Department of Homeland Security to Deport Longtime U.S. Residents

(Washington, D.C.) – The Department of Homeland Security (DHS) intends to deport two longtime U.S. residents, despite the fact that all three judges on a panel of the U.S. Court of Appeals for the Ninth Circuit have criticized the decision, with one judge calling it “the new title holder for the most senseless result possible.” 

Mexican nationals by birth, husband and wife Ulises F. M-S. and Saturnina M. have been living in the United States for most of their lives: Ulises arrived at age 12, Saturnina as a six-month-old infant.  The couple have worked, paid their taxes, served as model contributors to their community, and raised two U.S.-born children, ages 12 and 7.  They have no criminal history.  In addition to supporting their dependent U.S. citizen children, the couple provides support to Ulises’ parents, who are legal U.S. residents. 

Victims of immigration scam artist Sergio Suner, Ulises and Saturnina brought themselves to the attention of DHS in 2001 when they tried to file for asylum (a task that was obviously impossible, given that neither Ulises nor Saturnina had set foot in Mexico in over a decade).  DHS subsequently began removal proceedings.  In August 2002 the couple applied for cancellation of their removal from the United States on the grounds that it would impose severe hardship on their two dependent parents and two children.  In December 2004, after multiple hearings, an immigration judge denied cancellation of removal – despite the strong evidence of hardship to their family members residing in the U.S., including their U.S. citizen children.  In February 2006 his decision was summarily affirmed by the Bureau of Immigration Appeals (BIA).  After Ulises and Saturnina appealed the decision to the U.S. Court of Appeals for the Ninth Circuit, the court appointed Akin Gump as pro bono counsel for the case.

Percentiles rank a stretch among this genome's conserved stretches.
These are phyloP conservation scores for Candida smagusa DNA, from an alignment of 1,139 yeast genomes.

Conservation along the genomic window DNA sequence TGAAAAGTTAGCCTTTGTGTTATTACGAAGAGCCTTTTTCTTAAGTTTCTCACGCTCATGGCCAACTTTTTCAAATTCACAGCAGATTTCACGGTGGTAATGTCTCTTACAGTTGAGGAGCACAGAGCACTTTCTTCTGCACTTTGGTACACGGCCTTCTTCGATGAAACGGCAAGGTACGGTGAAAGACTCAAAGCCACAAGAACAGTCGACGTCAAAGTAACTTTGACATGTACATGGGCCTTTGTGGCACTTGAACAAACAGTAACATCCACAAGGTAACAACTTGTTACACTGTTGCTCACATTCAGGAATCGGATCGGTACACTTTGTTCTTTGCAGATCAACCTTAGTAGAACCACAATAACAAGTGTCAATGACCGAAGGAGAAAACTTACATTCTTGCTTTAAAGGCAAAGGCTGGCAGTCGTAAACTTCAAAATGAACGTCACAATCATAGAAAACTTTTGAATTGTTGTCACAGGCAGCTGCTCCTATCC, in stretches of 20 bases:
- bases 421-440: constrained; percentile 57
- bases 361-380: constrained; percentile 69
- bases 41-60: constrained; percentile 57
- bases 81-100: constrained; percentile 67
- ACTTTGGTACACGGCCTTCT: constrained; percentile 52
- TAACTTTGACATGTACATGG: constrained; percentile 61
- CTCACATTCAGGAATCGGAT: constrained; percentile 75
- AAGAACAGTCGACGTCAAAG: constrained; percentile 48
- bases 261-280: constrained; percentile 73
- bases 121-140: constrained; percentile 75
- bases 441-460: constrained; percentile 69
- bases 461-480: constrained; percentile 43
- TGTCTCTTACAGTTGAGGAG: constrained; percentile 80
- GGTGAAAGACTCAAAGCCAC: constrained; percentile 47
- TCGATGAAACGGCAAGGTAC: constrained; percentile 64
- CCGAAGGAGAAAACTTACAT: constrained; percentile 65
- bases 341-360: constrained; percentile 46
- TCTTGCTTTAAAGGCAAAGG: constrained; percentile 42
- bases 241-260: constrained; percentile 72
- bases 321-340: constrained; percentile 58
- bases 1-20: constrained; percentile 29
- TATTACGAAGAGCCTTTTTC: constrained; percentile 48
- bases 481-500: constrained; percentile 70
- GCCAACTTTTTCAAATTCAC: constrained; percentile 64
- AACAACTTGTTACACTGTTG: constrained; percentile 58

Argument was heard on June 5, 2009.  At that argument, each of the three judges on the Ninth Circuit panel made clear his disagreement with the government’s decision to deport Ulises and Saturnina.  Judge Richard Clifton declared that in his seven years on the bench, the government’s decision was “the new title holder for the most senseless result possible.”  Judge Clifton went on to decry the deceitful manner in which Ulises and Saturnina had been brought to the attention of the DHS, and then concluded by noting that he “sincerely believe[d]” that “the best interest of the country [is] not being served by proceeding with this matter.”  Judge Milan Smith was no kinder to the government; he lamented the court’s inability to exercise “equitable jurisdiction” over the case, and likened the government’s undiscerning persecution of Ulises and Saturnina to that of the monomaniacal Inspector Javert in Les Miserables.  And Judge William Fletcher cited the numerous ways in which Ulises and Saturnina are productive members of American society, admonishing the government to “go after the bad guys” rather than continue to engage in “an extraordinarily bad use of United States Government resources.”

All three judges implored the government to reconsider removing Ulises and Saturnina, and even offered the government a chance to mediate the dispute rather than pursue the deportation.  On July 1, the government agreed to mediation on the condition that Akin Gump send to the Bureau of Immigration and Customs Enforcement a draft brief in support of a joint motion to reopen its clients’ immigration case.  Although Akin Gump complied, on July 13 the government reneged on its offer, and officially declined the Court’s invitation to mediate on July 14.  Three days later, the Ninth Circuit issued an opinion stating that it could not legally reach the merits of the appeal because it had no jurisdiction over the appeal under Title 8, Section 1252 of the U.S. Code. 

Ulises and Saturnina’s family is now in an untenable position:  Ulises and Saturnina must leave their U.S. citizen children and family members to begin a new life in a strange country in which they have no roots, no family members, no means of support (Ulises’ trade of woodwork carpentry is not a viable career path in Mexico) and no apparent prospects.  In addition, only Ulises is fluent in Spanish.  Meanwhile, Ulises’ parents and the couple’s minor children must find a way to survive in the United States without the emotional and financial support of Ulises and Saturnina.  The government will have cast out two tax-paying residents, and will have thereby potentially turned those residents’ four dependents into public charges. 

Akin Gump Strauss Hauer & Feld’s Steven Schulman, leader of the firm’s pro bono practice, stated, “It is not too late for the government to stop this tragedy from occurring.  While immigration judges have so far allowed the government to deport our clients, that does not make the government’s decision sensible or humane policy.  We hope that the government will do exactly as the Ninth Circuit itself requested, and exercise its discretion to abandon removal proceedings against our clients.”

Founded in 1945, Akin Gump Strauss Hauer & Feld LLP, a leading international law firm, numbers more than 800 lawyers in the United States, Europe, Asia and the Middle East. 

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